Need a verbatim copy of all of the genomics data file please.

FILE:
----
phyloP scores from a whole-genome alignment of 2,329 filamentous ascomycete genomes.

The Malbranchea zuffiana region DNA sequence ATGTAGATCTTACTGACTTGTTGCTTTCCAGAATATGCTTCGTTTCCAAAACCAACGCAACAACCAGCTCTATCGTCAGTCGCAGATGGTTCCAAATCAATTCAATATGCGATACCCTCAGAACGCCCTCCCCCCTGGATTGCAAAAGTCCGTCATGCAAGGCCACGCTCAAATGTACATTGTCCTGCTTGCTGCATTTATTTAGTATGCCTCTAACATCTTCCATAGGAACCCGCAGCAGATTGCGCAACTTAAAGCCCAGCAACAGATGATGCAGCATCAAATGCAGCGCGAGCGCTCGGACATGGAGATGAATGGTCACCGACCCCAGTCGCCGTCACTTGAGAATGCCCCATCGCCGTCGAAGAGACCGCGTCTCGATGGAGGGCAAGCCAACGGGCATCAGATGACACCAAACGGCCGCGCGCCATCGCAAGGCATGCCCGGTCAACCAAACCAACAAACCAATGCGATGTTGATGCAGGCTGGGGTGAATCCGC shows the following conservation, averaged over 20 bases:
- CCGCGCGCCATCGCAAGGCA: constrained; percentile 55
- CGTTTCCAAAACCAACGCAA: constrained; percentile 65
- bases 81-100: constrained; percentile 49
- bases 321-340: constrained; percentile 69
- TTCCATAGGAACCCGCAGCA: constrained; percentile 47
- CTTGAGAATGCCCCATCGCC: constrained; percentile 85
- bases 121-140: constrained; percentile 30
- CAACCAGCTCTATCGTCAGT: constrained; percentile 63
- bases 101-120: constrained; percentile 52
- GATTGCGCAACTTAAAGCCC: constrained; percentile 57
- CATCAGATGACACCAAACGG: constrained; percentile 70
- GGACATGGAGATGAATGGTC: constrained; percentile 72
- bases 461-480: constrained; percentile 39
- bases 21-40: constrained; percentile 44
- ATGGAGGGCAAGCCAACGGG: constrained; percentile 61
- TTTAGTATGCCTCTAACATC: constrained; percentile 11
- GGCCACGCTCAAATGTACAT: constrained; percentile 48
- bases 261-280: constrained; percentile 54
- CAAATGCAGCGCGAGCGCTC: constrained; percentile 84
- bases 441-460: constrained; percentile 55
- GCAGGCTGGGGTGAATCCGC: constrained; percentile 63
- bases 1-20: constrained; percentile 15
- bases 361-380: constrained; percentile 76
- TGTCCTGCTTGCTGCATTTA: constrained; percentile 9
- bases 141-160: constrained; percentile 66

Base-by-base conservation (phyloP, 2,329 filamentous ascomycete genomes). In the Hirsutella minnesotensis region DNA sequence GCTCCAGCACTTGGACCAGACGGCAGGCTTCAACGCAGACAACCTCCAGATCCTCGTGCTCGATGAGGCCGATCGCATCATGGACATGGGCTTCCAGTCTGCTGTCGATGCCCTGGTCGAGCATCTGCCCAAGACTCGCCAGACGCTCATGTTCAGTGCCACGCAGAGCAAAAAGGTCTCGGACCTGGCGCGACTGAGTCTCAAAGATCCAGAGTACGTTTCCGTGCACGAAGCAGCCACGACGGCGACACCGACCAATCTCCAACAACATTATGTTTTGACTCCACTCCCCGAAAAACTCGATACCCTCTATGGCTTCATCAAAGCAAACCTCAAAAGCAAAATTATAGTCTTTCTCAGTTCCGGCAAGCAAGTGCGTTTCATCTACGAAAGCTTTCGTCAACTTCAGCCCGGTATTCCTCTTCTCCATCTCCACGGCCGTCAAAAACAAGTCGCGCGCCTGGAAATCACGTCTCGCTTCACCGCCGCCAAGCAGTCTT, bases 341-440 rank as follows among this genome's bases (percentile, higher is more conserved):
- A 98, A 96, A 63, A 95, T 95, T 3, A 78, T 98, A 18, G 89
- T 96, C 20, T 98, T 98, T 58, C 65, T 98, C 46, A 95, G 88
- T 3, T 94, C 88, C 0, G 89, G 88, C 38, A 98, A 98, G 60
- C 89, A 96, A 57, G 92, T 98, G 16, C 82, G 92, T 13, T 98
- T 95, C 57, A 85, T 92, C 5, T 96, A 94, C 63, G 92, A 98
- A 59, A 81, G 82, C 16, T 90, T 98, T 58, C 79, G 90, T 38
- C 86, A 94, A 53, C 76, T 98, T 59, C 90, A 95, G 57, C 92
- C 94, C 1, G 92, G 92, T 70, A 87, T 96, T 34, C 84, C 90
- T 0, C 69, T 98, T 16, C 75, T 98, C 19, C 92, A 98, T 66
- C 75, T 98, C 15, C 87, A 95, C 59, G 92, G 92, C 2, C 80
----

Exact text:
phyloP scores from a whole-genome alignment of 2,329 filamentous ascomycete genomes.

The Malbranchea zuffiana region DNA sequence ATGTAGATCTTACTGACTTGTTGCTTTCCAGAATATGCTTCGTTTCCAAAACCAACGCAACAACCAGCTCTATCGTCAGTCGCAGATGGTTCCAAATCAATTCAATATGCGATACCCTCAGAACGCCCTCCCCCCTGGATTGCAAAAGTCCGTCATGCAAGGCCACGCTCAAATGTACATTGTCCTGCTTGCTGCATTTATTTAGTATGCCTCTAACATCTTCCATAGGAACCCGCAGCAGATTGCGCAACTTAAAGCCCAGCAACAGATGATGCAGCATCAAATGCAGCGCGAGCGCTCGGACATGGAGATGAATGGTCACCGACCCCAGTCGCCGTCACTTGAGAATGCCCCATCGCCGTCGAAGAGACCGCGTCTCGATGGAGGGCAAGCCAACGGGCATCAGATGACACCAAACGGCCGCGCGCCATCGCAAGGCATGCCCGGTCAACCAAACCAACAAACCAATGCGATGTTGATGCAGGCTGGGGTGAATCCGC shows the following conservation, averaged over 20 bases:
- CCGCGCGCCATCGCAAGGCA: constrained; percentile 55
- CGTTTCCAAAACCAACGCAA: constrained; percentile 65
- bases 81-100: constrained; percentile 49
- bases 321-340: constrained; percentile 69
- TTCCATAGGAACCCGCAGCA: constrained; percentile 47
- CTTGAGAATGCCCCATCGCC: constrained; percentile 85
- bases 121-140: constrained; percentile 30
- CAACCAGCTCTATCGTCAGT: constrained; percentile 63
- bases 101-120: constrained; percentile 52
- GATTGCGCAACTTAAAGCCC: constrained; percentile 57
- CATCAGATGACACCAAACGG: constrained; percentile 70
- GGACATGGAGATGAATGGTC: constrained; percentile 72
- bases 461-480: constrained; percentile 39
- bases 21-40: constrained; percentile 44
- ATGGAGGGCAAGCCAACGGG: constrained; percentile 61
- TTTAGTATGCCTCTAACATC: constrained; percentile 11
- GGCCACGCTCAAATGTACAT: constrained; percentile 48
- bases 261-280: constrained; percentile 54
- CAAATGCAGCGCGAGCGCTC: constrained; percentile 84
- bases 441-460: constrained; percentile 55
- GCAGGCTGGGGTGAATCCGC: constrained; percentile 63
- bases 1-20: constrained; percentile 15
- bases 361-380: constrained; percentile 76
- TGTCCTGCTTGCTGCATTTA: constrained; percentile 9
- bases 141-160: constrained; percentile 66

Base-by-base conservation (phyloP, 2,329 filamentous ascomycete genomes). In the Hirsutella minnesotensis region DNA sequence GCTCCAGCACTTGGACCAGACGGCAGGCTTCAACGCAGACAACCTCCAGATCCTCGTGCTCGATGAGGCCGATCGCATCATGGACATGGGCTTCCAGTCTGCTGTCGATGCCCTGGTCGAGCATCTGCCCAAGACTCGCCAGACGCTCATGTTCAGTGCCACGCAGAGCAAAAAGGTCTCGGACCTGGCGCGACTGAGTCTCAAAGATCCAGAGTACGTTTCCGTGCACGAAGCAGCCACGACGGCGACACCGACCAATCTCCAACAACATTATGTTTTGACTCCACTCCCCGAAAAACTCGATACCCTCTATGGCTTCATCAAAGCAAACCTCAAAAGCAAAATTATAGTCTTTCTCAGTTCCGGCAAGCAAGTGCGTTTCATCTACGAAAGCTTTCGTCAACTTCAGCCCGGTATTCCTCTTCTCCATCTCCACGGCCGTCAAAAACAAGTCGCGCGCCTGGAAATCACGTCTCGCTTCACCGCCGCCAAGCAGTCTT, bases 341-440 rank as follows among this genome's bases (percentile, higher is more conserved):
- A 98, A 96, A 63, A 95, T 95, T 3, A 78, T 98, A 18, G 89
- T 96, C 20, T 98, T 98, T 58, C 65, T 98, C 46, A 95, G 88
- T 3, T 94, C 88, C 0, G 89, G 88, C 38, A 98, A 98, G 60
- C 89, A 96, A 57, G 92, T 98, G 16, C 82, G 92, T 13, T 98
- T 95, C 57, A 85, T 92, C 5, T 96, A 94, C 63, G 92, A 98
- A 59, A 81, G 82, C 16, T 90, T 98, T 58, C 79, G 90, T 38
- C 86, A 94, A 53, C 76, T 98, T 59, C 90, A 95, G 57, C 92
- C 94, C 1, G 92, G 92, T 70, A 87, T 96, T 34, C 84, C 90
- T 0, C 69, T 98, T 16, C 75, T 98, C 19, C 92, A 98, T 66
- C 75, T 98, C 15, C 87, A 95, C 59, G 92, G 92, C 2, C 80